Michael Eisner, nemesis of animation lovers everywhere, is leaving his gig as CEO of Disney a year early. My first thought, as I’m sure it was for many others: “What does this mean for the Pixar-Disney partnership?”
The IMDb has this to say on the subject:
The selection of Robert Iger to become CEO of the Walt Disney Company immediately touched off speculation about whether he would be able to lasso Pixar chairman Steve Jobs and Miramax co-chairmen Bob and Harvey Weinstein back into the fold. Analysts generally agreed that much depended on the amount of authority Iger would be granted with Michael Eisner remaining in his position for the next six months. Jobs has previously indicated that he intended to wait until Eisner’s successor was chosen before talking to other studios about a distribution deal. Jobs had no immediate comment on Iger’s selection. But on Sunday, Harvey Weinstein issued a statement saying, “I’ve had a great working relationship with Bob Iger and think he is a terrific choice for chief executive of the Walt Disney Company.” Wall Street took a wait-and-see attitude toward the upcoming change, with Disney shares moving up slightly at midday.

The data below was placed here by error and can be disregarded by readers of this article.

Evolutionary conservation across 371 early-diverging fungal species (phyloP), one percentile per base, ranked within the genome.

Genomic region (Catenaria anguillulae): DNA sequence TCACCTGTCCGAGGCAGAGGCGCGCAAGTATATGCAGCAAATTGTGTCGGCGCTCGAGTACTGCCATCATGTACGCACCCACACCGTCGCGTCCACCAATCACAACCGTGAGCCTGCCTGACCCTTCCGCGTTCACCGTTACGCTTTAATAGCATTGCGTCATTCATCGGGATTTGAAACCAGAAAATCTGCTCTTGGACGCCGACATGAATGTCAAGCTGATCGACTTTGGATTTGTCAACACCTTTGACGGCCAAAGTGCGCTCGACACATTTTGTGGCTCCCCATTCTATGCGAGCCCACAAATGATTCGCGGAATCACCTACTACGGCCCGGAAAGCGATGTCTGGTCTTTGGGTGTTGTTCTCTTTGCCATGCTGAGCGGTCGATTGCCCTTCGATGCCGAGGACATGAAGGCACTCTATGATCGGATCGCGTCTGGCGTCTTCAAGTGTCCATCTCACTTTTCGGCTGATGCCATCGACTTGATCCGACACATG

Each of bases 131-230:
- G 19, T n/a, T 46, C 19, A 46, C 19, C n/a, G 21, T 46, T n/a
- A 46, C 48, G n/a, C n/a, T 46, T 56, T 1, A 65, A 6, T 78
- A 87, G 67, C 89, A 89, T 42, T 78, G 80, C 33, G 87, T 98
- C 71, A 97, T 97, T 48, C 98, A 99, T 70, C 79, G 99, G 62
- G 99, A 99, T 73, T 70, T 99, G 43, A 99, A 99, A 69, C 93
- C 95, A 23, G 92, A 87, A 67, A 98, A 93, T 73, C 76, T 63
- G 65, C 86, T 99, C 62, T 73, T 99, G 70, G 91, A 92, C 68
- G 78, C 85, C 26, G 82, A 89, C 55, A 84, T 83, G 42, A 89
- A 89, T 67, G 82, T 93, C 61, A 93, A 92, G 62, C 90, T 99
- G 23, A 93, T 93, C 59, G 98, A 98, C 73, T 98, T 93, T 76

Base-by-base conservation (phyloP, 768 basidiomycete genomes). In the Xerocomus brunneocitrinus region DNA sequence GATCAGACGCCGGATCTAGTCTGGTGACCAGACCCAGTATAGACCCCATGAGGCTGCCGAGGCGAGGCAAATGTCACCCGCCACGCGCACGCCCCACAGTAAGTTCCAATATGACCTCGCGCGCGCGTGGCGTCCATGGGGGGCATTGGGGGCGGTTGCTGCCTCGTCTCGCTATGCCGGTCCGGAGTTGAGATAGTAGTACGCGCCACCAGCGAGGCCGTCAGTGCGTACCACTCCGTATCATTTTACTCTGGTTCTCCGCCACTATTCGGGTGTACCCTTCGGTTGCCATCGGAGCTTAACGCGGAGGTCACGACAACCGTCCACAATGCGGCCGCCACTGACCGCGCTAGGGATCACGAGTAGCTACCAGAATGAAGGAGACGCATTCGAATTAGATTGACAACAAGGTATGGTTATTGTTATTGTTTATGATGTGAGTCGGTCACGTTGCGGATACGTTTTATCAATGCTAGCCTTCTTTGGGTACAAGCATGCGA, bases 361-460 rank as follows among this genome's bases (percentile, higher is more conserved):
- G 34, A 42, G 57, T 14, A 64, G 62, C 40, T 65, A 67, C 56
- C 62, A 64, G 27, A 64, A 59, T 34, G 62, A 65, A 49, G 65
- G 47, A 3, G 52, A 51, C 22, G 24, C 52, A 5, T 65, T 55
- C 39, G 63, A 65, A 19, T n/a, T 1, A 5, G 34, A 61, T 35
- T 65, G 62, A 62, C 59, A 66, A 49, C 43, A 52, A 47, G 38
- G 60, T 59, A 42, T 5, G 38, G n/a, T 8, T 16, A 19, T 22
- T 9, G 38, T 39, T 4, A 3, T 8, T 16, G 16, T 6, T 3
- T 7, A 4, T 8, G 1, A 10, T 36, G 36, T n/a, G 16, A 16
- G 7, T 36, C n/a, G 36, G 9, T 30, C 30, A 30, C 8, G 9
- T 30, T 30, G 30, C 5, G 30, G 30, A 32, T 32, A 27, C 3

I think it’s in the best interest of both Pixar and Disney to keep that relationship intact. Not from a creative standpoint, since Pixar has traditionally done their own thing without any interference from Disney, but purely from a marketing standpoint. While Pixar’s in bed with The Mouse, they get their creations featured in the Disney parks and in all manner of Disney merchandising efforts. Do they need that promotional push now as much as they did in 1995? Of course not, but when you’re producing the best animation of your generation, having the Disney name (and marketing arm) attached helps ensure some level of legacy and permanence. To most Americans, especially those over 30 or so, “Disney” and “animation” are pretty much synonymous.
That said, I know that the financial details of their current deal are skewed heavily in Disney’s favor, and that’s not fair, especially given that over the last ten years all of the most successful of Disney’s cartoon output have been from Pixar’s. It’s pretty obvious that at this point that Disney stands to benefit more from Pixar than Pixar does from Disney; let’s hope Bob Iger understands that in a way that Eisner refused to.